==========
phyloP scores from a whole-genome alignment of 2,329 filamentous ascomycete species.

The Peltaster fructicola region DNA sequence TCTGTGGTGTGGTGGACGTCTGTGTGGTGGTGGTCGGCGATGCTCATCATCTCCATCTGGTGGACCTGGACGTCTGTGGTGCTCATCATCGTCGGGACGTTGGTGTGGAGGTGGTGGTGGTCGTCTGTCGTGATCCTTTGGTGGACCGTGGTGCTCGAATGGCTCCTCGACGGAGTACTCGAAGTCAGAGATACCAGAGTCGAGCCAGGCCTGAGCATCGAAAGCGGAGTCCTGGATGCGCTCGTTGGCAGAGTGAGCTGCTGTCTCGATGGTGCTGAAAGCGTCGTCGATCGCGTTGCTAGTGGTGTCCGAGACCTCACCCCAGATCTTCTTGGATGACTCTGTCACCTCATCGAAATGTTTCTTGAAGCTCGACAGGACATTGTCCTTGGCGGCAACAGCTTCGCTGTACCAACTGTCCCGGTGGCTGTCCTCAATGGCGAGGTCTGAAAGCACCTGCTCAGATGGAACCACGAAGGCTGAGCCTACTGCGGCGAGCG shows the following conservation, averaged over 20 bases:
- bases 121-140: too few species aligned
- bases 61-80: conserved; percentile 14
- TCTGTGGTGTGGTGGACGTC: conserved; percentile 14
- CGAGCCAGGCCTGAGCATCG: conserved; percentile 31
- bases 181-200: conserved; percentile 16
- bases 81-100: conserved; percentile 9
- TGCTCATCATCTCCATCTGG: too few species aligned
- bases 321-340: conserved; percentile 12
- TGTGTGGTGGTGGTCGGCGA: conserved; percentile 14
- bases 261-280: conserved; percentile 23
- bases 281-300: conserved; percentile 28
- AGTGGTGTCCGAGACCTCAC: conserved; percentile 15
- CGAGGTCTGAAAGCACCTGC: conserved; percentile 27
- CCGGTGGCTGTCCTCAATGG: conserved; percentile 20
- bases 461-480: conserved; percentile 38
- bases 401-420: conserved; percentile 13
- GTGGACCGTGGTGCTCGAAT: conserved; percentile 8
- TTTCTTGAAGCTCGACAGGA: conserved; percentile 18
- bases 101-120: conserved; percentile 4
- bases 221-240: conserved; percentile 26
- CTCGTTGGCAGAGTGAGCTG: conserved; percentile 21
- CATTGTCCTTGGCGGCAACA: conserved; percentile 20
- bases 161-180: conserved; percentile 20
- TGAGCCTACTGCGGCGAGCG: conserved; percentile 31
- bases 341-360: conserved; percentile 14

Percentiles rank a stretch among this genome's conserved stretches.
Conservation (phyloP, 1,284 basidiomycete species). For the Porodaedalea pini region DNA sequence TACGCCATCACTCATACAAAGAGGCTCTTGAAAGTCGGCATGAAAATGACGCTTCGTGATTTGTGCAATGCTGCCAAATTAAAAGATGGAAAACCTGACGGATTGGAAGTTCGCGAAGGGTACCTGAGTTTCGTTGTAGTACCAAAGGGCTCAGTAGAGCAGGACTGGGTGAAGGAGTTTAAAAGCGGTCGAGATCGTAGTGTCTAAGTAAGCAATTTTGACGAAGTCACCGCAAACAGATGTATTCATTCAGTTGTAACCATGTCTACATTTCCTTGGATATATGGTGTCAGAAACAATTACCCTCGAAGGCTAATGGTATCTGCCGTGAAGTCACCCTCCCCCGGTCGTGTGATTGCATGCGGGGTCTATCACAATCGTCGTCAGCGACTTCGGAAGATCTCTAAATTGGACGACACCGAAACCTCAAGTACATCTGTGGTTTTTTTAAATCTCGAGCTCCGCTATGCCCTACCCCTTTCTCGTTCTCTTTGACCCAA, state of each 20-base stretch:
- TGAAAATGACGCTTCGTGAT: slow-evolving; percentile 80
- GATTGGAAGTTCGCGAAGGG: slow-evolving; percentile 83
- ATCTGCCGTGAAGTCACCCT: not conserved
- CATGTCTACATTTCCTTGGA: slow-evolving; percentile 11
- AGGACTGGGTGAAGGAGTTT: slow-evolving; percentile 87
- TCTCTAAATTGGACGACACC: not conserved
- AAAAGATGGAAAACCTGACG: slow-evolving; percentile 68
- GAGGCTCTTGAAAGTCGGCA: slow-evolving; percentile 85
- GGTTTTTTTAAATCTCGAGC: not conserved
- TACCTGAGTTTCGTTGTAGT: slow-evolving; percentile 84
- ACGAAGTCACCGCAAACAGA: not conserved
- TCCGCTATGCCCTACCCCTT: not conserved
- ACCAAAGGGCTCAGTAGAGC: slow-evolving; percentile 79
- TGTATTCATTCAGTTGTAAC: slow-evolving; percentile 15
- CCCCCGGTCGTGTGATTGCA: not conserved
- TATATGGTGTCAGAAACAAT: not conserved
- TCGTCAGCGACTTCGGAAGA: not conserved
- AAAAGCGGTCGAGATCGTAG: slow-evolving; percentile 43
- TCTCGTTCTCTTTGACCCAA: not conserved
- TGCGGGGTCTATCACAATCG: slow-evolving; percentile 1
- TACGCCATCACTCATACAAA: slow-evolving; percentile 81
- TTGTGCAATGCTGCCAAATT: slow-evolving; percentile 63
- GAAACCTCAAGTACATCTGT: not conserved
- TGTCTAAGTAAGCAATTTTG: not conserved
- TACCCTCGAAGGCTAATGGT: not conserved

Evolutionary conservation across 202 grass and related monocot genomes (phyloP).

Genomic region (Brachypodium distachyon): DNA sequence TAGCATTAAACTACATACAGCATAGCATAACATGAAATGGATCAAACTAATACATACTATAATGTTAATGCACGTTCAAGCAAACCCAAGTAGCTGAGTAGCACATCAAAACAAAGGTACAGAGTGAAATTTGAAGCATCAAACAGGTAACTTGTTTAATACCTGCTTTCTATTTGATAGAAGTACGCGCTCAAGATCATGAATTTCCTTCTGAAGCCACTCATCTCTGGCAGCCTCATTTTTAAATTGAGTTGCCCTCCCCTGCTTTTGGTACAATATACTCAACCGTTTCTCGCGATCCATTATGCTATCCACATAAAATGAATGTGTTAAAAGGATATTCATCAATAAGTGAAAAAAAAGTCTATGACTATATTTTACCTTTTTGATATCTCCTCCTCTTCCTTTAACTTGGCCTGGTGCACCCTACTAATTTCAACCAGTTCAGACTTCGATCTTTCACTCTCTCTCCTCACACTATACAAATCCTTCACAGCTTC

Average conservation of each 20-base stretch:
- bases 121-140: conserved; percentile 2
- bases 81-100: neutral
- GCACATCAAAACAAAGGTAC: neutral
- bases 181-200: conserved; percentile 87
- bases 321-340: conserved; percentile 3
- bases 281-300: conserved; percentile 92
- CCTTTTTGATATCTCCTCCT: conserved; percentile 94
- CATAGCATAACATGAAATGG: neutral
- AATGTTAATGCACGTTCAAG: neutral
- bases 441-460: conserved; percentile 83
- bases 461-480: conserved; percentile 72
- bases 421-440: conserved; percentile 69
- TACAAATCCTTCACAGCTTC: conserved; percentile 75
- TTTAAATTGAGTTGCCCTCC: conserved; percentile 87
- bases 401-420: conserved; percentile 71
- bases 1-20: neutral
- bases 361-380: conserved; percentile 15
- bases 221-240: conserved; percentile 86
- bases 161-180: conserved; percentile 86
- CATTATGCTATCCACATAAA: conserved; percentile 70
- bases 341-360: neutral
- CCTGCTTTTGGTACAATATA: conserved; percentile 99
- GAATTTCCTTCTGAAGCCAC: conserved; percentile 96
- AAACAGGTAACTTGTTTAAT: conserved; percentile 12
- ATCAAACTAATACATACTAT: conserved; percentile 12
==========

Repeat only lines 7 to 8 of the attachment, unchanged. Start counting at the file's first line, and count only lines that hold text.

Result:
- bases 181-200: conserved; percentile 16
- bases 81-100: conserved; percentile 9